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Morrison promises to expand seniors card access


An extra 50,000 older Australians will get access to the Commonwealth Seniors Health Card if the Morrison government is re-elected, as two new polls show Labor continues to lead on the two-party preferred vote.

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A day after Labor leader Anthony Albanese accused him of neglecting older Australians, Prime Minister Scott Morrison is set to announce an increase in the singles income test threshold – from $57,761 to around $90,000 – from July 1 this year to broaden access to the concession card.

The couples threshold will also increase from $92,416 to $144,000.

At the Commonwealth level, all card holders are eligible for cheaper medications and health care and may also be entitled to state, territory and local government savings, like discounted rates, electricity and gas bills, ambulance, dental, eye care, recreation and public transport.

Morrison says the $70 million expansion is part of the coalition’s plan to deliver cost of living relief.

“This means more senior Australians could save hundreds of dollars, including up to $428 a year for access to a monthly script for vital medicines and a refund for medical costs if you reach the Medicare safety net,” he said.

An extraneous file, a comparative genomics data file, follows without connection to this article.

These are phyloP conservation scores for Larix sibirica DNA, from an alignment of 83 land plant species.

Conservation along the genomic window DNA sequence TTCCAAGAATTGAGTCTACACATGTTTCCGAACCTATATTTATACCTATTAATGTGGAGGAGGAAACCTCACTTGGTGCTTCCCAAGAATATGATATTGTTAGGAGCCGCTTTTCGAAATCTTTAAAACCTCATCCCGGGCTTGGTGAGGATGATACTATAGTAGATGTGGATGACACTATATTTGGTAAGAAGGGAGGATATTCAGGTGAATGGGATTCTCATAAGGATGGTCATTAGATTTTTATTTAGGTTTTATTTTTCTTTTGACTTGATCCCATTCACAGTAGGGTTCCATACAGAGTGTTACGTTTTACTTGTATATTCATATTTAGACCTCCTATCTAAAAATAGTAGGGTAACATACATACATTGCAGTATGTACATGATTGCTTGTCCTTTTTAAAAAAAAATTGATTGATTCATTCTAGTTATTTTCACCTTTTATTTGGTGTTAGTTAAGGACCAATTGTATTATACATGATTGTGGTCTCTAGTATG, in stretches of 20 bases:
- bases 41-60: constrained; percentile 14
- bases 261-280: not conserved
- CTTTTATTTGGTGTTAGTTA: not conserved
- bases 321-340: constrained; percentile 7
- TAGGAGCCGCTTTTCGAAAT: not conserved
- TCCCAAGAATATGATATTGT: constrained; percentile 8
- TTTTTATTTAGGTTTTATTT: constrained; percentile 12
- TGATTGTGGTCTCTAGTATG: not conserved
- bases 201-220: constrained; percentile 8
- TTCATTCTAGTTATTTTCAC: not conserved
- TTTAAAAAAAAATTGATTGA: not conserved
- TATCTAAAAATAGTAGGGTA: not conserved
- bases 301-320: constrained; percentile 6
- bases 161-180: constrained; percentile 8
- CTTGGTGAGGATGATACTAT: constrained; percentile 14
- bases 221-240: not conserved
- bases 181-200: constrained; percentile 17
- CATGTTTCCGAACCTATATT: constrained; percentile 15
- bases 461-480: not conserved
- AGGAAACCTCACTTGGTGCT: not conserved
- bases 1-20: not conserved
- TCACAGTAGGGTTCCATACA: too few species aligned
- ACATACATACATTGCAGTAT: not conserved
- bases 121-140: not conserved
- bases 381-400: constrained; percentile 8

Social Services Minister Anne Ruston said the commitment would build on the government’s $525 million plan to reduce the safety net threshold for PBS medications, including a cut in the price of medications by $10 per script from January 1 next year.

At Labor’s campaign launch in Perth on Sunday, Albanese revealed a higher medicines price cut of $12.50.

As the election campaign reaches the halfway point, Labor is hoping its “A Better Future” themed campaign launch on Sunday will provide some momentum after Albanese spent a week in COVID-19 isolation.

The launch included new policies on first home purchasing, manufacturing and electric vehicles, as well as dealing with the issue of gender pay equity and fixing problems in aged care and child care.

A Newspoll published in The Australian on Monday shows Labor is leading the government by 53 per cent to 47 per cent on a two-party preferred basis.

If realised, the coalition could lose 10 seats at the May 21 election.

A Resolve poll of 1408 voters published in Nine newspapers on Monday closely mirrored the Newspoll result, finding Labor leading on a two-party basis at 54 per cent to 46 per cent.

Early voting starts on May 9.


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